CTAB Extraction Method to obtain DNA for Genomic Library Preparation

Written by Michael Frohlich, based on methods from the Doyle lab and on advice from Mark Hershkovitz
Elliot Meyerowitz Lab, Caltech, and Frohlich lab, University of Michigan

In Brief (numbers correspond to items in the more detailed instructions that follow):

CTAB Instructions in more detail (without the above instructions for CsCl purification or spectrophotometry):

  1. Wipe off bench top to remove potential contaminating DNA.
  2. Seize a water bath, setting it to 65°, and putting a label on requesting that it not be turned off, if you plan to extract today.
  3. Collect 0.5 to 3 g or more of plant material. I try to use 2 or 3 g if available. I weigh it and temporarily store it in the weighing boat.
  4. Wash and dry a mortar and pestle, and a white plastic scoop. The scoop is officially called a "stir rod" in the Fisher Catalog (6168-0010; p. 1682); it is by far the most effective scoop I've found.
  5. Get liquid nitrogen.
  6. Label the sides and tops of large orange cap tubes.
  7. Set up orange cap tubes in liquid nitrogen, (for transfer of samples). To hold the LN2 I use two nested styrofoam cups with a piece of plastic wrap inside the inner cup to make it liquid tight. I put the cups into a mortar, to prevent them from falling over. This is extreemly effective, as well as cheap, simple, etc. Jam two large orange cap tubes into the cups. They won't quite fit; the friction with the cup sides will prevent tubes from floating on the liquid nitrogen in the cups. Fill the inner cup with liquid nitrogen, but don't put LN2 inside the orange cap tubes. Interior of tubes will stay very cold up to the level of the top of Styrofoam cups. Put white plastic scoop in liquid nitrogen briefly, then put it in the orange cap tube that will receive ground sample. This keeps the scoop cold. The scoop is described in item 4 above.
  8. Begin grinding. Put some plant material into the mortar and add LN2 to ca 1/4 the depth of mortar. Put in pestle. Push down with pestle to break up plant, but effective grinding can't be done until the liquid has nearly evaporated, leaving a paste of plant particles and LN2 in the bottom. Grind vigorously briefly, then add more LN2 before plant thaws. Grind again. Add a little bit of glass beads only if necessary. Comment: It is difficult to grind plant material very finely. It is impossible if there is more than a fraction of a gram of material present, so grind a little bit at a time. Some plants are too tough to grind without glass beads, so, if necessary, add a few microliters (poured from container). Larger amounts of sand impede grinding, and the finest grinding can be done without using glass beads, if the plant is not too tough. During the grind I periodically use the pestle to scrape compacted powder away from the walls of mortar, so it can be ground more effectively.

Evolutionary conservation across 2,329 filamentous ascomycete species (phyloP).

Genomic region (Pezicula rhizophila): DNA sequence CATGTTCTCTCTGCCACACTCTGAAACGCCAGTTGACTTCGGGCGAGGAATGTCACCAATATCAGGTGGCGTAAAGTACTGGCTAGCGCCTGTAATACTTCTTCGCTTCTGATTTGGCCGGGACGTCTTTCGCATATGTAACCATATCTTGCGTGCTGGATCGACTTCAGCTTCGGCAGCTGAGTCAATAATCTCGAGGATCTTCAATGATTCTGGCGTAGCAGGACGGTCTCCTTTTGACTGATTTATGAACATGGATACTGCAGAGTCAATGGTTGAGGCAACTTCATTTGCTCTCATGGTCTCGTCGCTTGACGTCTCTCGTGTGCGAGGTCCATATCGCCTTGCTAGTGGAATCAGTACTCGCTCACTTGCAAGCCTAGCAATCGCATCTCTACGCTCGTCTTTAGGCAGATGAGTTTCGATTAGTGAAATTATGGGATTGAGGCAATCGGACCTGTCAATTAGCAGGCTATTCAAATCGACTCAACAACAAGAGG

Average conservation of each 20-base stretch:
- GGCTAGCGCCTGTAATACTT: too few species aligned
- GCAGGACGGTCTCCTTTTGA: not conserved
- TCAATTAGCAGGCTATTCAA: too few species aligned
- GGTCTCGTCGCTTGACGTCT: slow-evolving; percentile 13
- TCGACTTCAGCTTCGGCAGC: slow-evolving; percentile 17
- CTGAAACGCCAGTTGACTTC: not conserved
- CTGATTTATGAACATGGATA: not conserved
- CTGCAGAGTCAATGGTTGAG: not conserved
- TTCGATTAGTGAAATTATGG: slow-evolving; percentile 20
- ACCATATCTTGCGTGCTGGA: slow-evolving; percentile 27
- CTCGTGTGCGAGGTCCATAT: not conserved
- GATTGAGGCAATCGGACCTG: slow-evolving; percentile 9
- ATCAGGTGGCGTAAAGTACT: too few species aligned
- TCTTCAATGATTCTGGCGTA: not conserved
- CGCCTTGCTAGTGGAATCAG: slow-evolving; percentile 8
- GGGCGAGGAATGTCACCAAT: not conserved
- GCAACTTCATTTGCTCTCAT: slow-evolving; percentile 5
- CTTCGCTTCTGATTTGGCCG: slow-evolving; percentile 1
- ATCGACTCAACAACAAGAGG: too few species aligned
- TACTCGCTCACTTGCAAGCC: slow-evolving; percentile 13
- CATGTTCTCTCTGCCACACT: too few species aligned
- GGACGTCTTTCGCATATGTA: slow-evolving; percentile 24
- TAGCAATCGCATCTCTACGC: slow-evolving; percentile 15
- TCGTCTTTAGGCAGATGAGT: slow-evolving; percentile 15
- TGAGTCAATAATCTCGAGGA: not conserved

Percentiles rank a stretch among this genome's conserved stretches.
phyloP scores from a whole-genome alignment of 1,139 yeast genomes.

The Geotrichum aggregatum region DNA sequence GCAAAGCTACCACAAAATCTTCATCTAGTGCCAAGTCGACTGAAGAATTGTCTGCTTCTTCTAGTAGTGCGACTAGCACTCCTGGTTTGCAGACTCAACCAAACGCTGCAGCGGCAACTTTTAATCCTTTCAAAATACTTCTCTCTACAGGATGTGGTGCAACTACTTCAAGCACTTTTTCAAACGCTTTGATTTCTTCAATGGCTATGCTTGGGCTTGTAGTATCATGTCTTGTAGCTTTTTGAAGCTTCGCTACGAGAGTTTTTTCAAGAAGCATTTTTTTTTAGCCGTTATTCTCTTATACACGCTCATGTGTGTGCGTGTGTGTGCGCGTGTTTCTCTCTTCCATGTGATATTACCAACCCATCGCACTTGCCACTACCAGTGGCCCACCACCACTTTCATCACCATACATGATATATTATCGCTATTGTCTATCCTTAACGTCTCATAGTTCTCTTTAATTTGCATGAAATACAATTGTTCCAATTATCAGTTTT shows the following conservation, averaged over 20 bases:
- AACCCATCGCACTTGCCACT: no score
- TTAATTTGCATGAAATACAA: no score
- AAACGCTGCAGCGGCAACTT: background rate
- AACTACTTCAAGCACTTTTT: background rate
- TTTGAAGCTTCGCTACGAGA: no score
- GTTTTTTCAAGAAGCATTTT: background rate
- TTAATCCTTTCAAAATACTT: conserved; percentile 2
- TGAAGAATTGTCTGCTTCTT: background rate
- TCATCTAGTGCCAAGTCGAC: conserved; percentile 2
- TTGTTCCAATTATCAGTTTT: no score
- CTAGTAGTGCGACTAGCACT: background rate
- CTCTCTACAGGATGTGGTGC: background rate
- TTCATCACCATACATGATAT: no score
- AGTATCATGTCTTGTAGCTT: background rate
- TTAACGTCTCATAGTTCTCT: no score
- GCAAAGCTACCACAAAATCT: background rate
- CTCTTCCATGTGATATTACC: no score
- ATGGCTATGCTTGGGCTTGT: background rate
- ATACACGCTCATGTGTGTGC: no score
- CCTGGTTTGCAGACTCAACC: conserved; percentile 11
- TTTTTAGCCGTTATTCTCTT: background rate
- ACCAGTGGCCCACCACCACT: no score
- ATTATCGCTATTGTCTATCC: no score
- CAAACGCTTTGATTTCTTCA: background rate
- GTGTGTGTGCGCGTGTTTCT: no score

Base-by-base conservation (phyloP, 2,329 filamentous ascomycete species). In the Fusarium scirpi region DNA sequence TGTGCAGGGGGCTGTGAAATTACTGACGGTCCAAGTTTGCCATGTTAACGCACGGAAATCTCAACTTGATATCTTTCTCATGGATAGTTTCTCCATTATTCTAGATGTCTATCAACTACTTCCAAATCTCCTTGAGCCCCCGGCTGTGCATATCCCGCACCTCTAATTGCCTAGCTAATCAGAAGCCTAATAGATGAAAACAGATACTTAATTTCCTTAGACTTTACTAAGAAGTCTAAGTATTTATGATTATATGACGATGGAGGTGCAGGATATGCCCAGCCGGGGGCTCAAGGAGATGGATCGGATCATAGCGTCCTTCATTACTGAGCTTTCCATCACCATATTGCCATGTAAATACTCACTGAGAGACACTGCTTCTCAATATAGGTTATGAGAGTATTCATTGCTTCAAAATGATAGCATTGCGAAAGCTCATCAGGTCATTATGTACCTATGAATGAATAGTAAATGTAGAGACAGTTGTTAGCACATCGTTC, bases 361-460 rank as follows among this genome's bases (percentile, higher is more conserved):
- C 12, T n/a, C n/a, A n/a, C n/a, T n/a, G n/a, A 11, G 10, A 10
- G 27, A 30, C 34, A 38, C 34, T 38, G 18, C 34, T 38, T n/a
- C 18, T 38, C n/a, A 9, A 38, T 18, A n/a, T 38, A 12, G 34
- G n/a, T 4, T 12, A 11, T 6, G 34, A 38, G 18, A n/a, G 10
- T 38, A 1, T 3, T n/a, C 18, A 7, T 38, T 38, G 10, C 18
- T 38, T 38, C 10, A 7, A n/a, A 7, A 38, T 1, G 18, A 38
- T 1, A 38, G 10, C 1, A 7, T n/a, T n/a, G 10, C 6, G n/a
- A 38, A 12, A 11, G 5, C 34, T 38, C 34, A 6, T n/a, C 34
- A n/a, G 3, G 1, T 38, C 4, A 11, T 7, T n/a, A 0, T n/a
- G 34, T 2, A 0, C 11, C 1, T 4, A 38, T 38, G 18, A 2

9. Use the white plastic scoop to transfer ground plant into orange cap tube. This is very effective. The plant does not thaw during transfer. I temporarily store pestle in a hole in an orange-cap-tube rack. It is cold enough that particles on pestle do not thaw during transfer. One can scrape almost all the material off the sides of the mortar, and the plastic does not leave dark marks on the mortar as metal spatulas do. Such metal powder might contaminate samples with enzyme-killing metals. After transferring put scoop into the orange cap tube with the DNA. See items 4 & 7 above for more about the white scoop. The plant powder on the upper sides of the pestle may begin thawing during grinding or transfer. If so, I avoid transfering it, and I wipe it off with a paper towel to avoid contaminating the sample with oxidized phenolic compounds.
  10. Grind another bit of plant and transfer it to the orange cap tube. Wipe scoop with paper towel if particles on it have thawed.
  11. When all material is ground, cap the tube loosely, so cap does not pop off. Tubes may be stored at -80. I chill them in LN2 when bringing them up for extraction, either in Styrofoam cups, as above, or in a larger Styrofoam container with the tubes erect in place by on of the Styrofoam racks they are sold in.
  12. Measure out 10 ml of 2x CTAB buffer (see recipes at end of this text) for each sample to be extracted. Shortly before use add 20µl of beta-mercaptoethanol (BME) for each 10 ml of solution. The BME is in the refrigerator near balances, on middle shelf, in second row of bottles, near center of shelf. I add BME in the hood, but use the solution at my bench. Close tube and mix CTAB with BME.